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Stores losing customers by requiring face masks during coronavirus
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Stores losing customers by requiring face masks during coronavirus


In the age of the coronavirus pandemic, some Lake Geneva businesses are requiring customers to wear face masks — and are paying a price as a result.

Customers who feel infringed upon by the public health safeguard are sometimes taken aback by being told to wear a face mask. And some take their business elsewhere.

Store owner Thomas George, who owns Brick & Mortar home furnishings and other downtown shops, said he has seen customers turn around and leave because of his face mask requirement.

“Some people don’t want to wear a mask — we respect that,” George said. “It’s their right.”

There are plenty of shops and tourist attractions in Lake Geneva where customers are asked, or gently encouraged, to wear a face mask. Not many are making it mandatory.

Those that do insist are incurring the wrath of shoppers who feel like going mask-less should not keep them out of certain businesses.

Visitors Melissa Borst and Michelle Thompson were not pleased to find a sign at the entrance to Twelfth & Brown boutique store directing them to wear face masks inside.

As it happened, both women already were wearing face masks. But they were not pleased to find Twelfth & Brown turning them away if they elected to ditch the masks.

“I probably would have bypassed the store,” Borst said. “That’s just my personal opinion.”

Thompson agreed: “We don’t like it. It takes away from the whole experience. It’s almost not worth it.”

Face masks have become one of the most recognizable symbols of the coronavirus pandemic, as public health officials urge people to wear face coverings as a way of avoiding spreading the contagious bug.

But as the public health outbreak has grown political and controversial, so, too, has the personal choice of wearing a mask — and the decision by some business owners to require it.

Cornerstone Shop & Gallery in Lake Geneva has a sign posted on its door telling customers to put on a face mask before entering.

Karin Bennett, co-owner of the store, said most shoppers have no objection. But some are not willing to wear a mask, and they usually turn around and walk away.

“I don’t think it was their intention to shop, anyway,” Bennett said. “I just think they wanted to come in and browse.”

Among those mandating face masks, some are not willing to enforce the requirement entirely.

Kevin Fleming, co-owner of Fleming’s Ltd., said he requires customers to wear face masks — although he will not tell them to leave the store if they decide to ignore him.

Fleming said most customers are happy to comply.

“It’s for the health of our customers,” he said. “It’s for the health of my employees, and it’s for the health of anyone who comes in the store.”

Lake Geneva has come under widespread scrutiny since businesses reopened in mid-May and large crowds of tourists have arrived, largely without abiding by public health cautions to wear masks and maintain safe distancing from one another.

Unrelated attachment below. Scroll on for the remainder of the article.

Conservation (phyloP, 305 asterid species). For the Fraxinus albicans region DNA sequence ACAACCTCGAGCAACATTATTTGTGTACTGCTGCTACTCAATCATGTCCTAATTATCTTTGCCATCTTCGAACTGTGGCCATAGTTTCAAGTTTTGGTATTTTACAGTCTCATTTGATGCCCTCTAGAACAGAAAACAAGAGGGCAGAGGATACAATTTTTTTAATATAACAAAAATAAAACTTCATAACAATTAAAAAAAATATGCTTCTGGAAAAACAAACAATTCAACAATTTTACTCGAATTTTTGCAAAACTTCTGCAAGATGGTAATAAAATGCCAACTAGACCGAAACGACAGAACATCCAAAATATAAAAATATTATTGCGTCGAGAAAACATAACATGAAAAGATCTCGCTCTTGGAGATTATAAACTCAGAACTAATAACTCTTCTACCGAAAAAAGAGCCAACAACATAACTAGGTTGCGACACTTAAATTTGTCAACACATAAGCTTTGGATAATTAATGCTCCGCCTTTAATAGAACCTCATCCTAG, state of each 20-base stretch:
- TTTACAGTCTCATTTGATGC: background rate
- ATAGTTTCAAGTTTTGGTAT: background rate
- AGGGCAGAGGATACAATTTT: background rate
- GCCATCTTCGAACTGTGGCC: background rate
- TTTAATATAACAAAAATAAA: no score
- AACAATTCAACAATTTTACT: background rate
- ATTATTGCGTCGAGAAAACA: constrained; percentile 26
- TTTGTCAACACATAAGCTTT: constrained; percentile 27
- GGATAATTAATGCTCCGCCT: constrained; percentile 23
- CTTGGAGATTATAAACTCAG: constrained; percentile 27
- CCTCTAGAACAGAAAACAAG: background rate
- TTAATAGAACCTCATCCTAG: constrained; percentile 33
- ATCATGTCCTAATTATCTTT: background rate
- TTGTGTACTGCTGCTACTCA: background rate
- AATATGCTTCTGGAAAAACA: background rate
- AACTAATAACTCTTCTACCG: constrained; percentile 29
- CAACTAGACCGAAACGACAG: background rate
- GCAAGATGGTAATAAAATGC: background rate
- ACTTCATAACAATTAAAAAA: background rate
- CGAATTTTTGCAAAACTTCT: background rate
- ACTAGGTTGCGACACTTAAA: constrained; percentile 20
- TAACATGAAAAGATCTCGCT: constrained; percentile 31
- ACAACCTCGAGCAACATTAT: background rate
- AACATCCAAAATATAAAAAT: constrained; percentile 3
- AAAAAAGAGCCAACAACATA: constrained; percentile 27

A national group that grades communities on how well they are conforming to coronavirus safeguards gave Lake Geneva and the rest of Walworth County a failing grade of “F.”

One business in Lake Geneva is mandating face masks among customers even though the business is outdoors.

Lake Geneva Ziplines & Adventures requires patrons to wear face masks as they enjoy the ziplining thrill-ride experience.

Eric Howden, general manager of the business, said face masks are required because of the close proximity that tour guides share with customers during the zipline adventure.

“The nature of the activity requires participants and staff to be close to each other,” he said.

Although most people do not seem to mind, Howden said, he suspects that the face mask mandate could be a turnoff among some potential customers when they see it posted on the business’ website.

“Some people who see the mask requirement on our website, may decide not to come,” he said. “But for most people who do come, it’s worked out real well.”

Bennett said she decided to implement a face mask requirement at Cornerstone Shop after hearing from customers and employees that masks would make them feel safe inside the store.

Customers can even purchase a disposable mask for $1 or a brand-named mask for $8 to $10.

Bennett said the brand-named masks have become a popular item among customers.

“I think some women like to accessorize,” she said. “If they’re wearing a pink outfit, they want to wear a pink mask.”

George, whose other stores include ShoShoo Footwear and Bloomingbyrds, said all of his employees are required to wear face masks, too.

Customers can purchase masks at his stores for $1, with the proceeds donated to the Lakeland Animal Shelter in Delavan.

Customers mostly seem comfortable with the requirement, George said.

“Most of the people who come in think it’s a great thing,” he said. “A lot of the customers say ‘thank you,’ and that they appreciate it.”

Fleming said customers can purchase a mask at his store for $1, with the proceeds being donated to the Open Arms Free Clinic.

“Most people either have one, or they donate $1, or they leave,” Fleming said. “So, there’s been no problem.”

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